In The Enemy series, he has created a dystopian world in which a disease has killed nearly everyone over the age of fourteen – those who don’t die have been turned into pus-ridden, drooling, children-eating zombies. The remaining children have mostly banded together in groups for safety, and have to find a way to survive, and create a new society. Sure, there are some Lord of the Flies moments, (my review of that here), but at the heart of the book is the childrens’ quest to find somewhere safe to live, without flesh-eating necrotic zombies around every corner.
The audience of older children, mainly from years 7 & 8 (11+), asked loads of great questions, and all groaned in digust at the drooling zombie in the video trailer for the new book – who rather resembled someone in the room… I’ll be reviewing the first two Enemy books here soon.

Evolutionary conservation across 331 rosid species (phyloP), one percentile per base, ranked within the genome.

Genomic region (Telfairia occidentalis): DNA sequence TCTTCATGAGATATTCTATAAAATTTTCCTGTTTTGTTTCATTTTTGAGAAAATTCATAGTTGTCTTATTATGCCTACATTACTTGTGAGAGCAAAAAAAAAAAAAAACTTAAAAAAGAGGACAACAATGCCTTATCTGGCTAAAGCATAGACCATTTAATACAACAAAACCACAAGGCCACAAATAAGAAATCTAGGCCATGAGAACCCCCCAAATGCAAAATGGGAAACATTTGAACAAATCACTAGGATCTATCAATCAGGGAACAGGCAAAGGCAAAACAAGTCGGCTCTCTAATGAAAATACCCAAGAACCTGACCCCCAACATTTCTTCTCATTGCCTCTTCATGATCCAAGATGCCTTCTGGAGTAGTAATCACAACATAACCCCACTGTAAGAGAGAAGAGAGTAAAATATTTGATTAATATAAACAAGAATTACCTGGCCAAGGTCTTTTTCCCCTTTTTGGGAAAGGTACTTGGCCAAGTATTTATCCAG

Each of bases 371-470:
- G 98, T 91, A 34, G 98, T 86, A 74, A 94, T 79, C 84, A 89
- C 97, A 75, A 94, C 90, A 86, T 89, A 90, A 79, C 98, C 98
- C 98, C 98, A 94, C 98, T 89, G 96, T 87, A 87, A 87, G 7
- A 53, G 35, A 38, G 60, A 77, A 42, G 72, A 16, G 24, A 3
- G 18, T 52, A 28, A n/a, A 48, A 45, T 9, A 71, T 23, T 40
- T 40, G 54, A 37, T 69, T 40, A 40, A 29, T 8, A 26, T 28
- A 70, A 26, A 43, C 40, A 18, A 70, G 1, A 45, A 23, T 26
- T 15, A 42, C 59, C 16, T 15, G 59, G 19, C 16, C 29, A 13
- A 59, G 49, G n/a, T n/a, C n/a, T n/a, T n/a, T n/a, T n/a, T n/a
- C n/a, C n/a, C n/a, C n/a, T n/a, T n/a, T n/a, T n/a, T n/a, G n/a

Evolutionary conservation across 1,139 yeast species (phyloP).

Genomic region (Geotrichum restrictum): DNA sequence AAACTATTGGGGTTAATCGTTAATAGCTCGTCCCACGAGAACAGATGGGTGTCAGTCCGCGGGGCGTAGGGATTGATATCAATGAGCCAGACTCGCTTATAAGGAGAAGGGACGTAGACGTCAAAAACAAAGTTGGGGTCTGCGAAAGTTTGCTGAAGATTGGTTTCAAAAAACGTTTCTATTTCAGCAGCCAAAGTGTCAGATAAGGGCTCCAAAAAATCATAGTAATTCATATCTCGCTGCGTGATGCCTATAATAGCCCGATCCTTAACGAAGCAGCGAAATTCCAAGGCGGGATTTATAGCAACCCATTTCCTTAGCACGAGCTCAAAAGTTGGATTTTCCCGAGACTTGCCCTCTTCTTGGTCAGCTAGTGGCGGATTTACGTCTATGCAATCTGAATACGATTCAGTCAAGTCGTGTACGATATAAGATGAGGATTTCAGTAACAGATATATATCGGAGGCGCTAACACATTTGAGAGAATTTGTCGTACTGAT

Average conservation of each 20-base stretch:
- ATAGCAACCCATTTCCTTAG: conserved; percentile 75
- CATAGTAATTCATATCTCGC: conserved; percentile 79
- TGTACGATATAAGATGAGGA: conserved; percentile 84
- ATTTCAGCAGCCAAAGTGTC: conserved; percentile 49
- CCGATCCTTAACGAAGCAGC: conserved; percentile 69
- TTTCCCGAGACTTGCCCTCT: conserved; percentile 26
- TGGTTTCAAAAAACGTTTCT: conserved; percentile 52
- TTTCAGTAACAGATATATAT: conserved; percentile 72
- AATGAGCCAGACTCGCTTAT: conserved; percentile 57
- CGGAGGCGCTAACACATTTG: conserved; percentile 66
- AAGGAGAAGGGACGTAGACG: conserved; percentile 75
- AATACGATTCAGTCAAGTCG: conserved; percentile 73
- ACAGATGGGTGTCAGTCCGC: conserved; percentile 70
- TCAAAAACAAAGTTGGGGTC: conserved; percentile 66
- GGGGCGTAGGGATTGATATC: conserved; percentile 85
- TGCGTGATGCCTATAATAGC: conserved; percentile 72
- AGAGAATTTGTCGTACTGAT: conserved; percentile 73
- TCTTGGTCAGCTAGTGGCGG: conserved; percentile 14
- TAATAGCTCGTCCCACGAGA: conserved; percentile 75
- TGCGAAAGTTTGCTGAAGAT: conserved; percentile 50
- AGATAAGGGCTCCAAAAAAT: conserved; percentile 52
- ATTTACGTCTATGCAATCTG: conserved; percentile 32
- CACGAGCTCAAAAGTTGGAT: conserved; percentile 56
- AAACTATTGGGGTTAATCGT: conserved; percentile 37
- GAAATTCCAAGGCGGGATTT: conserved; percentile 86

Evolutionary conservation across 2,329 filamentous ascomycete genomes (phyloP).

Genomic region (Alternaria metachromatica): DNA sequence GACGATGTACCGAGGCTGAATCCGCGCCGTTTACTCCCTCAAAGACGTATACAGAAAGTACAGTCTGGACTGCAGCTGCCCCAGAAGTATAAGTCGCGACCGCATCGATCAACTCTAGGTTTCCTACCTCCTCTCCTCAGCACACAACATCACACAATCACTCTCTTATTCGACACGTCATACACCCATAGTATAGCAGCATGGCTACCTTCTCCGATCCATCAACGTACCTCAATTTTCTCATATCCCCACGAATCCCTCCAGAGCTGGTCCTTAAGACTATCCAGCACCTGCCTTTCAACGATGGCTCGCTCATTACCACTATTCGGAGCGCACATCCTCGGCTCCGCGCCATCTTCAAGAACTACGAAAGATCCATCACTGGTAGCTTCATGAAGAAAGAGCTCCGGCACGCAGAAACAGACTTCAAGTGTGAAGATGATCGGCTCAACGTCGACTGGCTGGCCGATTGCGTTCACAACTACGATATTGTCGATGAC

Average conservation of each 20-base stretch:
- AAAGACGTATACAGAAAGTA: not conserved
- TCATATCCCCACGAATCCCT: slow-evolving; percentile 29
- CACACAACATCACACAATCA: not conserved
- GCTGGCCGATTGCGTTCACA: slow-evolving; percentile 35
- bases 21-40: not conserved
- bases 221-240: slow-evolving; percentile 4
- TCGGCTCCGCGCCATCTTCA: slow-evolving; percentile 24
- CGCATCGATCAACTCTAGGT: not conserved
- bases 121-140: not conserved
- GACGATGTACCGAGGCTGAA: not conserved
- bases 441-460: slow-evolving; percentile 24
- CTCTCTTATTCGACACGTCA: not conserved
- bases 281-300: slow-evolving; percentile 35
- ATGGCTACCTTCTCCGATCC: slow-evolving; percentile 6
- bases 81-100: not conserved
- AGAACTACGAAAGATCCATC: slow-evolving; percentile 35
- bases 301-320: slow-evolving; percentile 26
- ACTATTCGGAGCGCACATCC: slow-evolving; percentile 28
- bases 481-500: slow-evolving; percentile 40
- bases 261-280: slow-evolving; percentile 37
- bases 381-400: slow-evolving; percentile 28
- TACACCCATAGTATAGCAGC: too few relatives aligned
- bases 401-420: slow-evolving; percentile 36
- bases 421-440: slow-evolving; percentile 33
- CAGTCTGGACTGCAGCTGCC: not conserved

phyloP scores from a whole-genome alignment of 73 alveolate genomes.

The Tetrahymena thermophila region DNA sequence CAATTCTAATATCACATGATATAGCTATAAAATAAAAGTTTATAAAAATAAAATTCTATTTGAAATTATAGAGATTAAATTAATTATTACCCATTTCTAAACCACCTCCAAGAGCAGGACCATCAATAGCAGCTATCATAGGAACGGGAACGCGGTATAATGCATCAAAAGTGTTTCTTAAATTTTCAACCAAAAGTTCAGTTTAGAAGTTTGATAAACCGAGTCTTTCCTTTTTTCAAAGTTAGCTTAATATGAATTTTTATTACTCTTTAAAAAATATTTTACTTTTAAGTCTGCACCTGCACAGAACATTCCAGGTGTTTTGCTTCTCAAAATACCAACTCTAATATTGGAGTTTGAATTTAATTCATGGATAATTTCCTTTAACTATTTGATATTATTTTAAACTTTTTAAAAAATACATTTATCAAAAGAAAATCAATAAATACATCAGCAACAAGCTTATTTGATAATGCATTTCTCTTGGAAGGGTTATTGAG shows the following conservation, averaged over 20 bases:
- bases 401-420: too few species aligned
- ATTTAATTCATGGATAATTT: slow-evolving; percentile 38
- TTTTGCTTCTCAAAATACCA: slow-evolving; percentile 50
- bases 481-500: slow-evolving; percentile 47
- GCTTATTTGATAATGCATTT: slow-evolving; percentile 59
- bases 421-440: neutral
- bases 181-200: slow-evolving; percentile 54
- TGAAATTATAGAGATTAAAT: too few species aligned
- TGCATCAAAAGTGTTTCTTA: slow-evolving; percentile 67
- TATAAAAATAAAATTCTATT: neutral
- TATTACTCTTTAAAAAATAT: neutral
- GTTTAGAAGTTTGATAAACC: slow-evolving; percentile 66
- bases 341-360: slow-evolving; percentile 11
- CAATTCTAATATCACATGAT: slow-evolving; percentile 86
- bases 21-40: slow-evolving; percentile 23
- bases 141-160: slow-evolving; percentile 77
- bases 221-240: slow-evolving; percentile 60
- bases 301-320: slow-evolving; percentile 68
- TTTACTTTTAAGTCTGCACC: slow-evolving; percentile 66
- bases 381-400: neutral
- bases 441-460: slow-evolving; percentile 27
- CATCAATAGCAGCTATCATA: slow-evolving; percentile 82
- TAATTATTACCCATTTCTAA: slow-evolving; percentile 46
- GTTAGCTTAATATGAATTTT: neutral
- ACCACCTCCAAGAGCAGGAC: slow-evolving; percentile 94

Then, after the boys had gone, I got to sit down and talk with Charlie for a short while. (Many thanks to Mark at Mostly Books for arranging this for me).
After telling him how much I was enjoying reading all of his books, we started by talking about the Young Bond. I’d noticed the deliberate homage to Fleming in the first sentence of Silverfin, and asked him about it. He said that he’d put in a quite a few references to the Fleming novels, but didn’t try to capture his style, more the ‘spirit of Fleming’. I wondered if he’d pictured a younger Sean Connery as his Bond. Charlie said that Fleming’s Bond was really a toff, so that he’d be more a mix of Connery/Brosnan perhaps. I commented that like Fleming, we always know what Bond is wearing – Charlie replied that the Eton uniform had formed part of his way in to the character – he’d worried that readers wouldn’t believe Bond in starched collars and formal attire, but then he realised it was essentially like a ‘shrunken down tuxedo’ and that was it.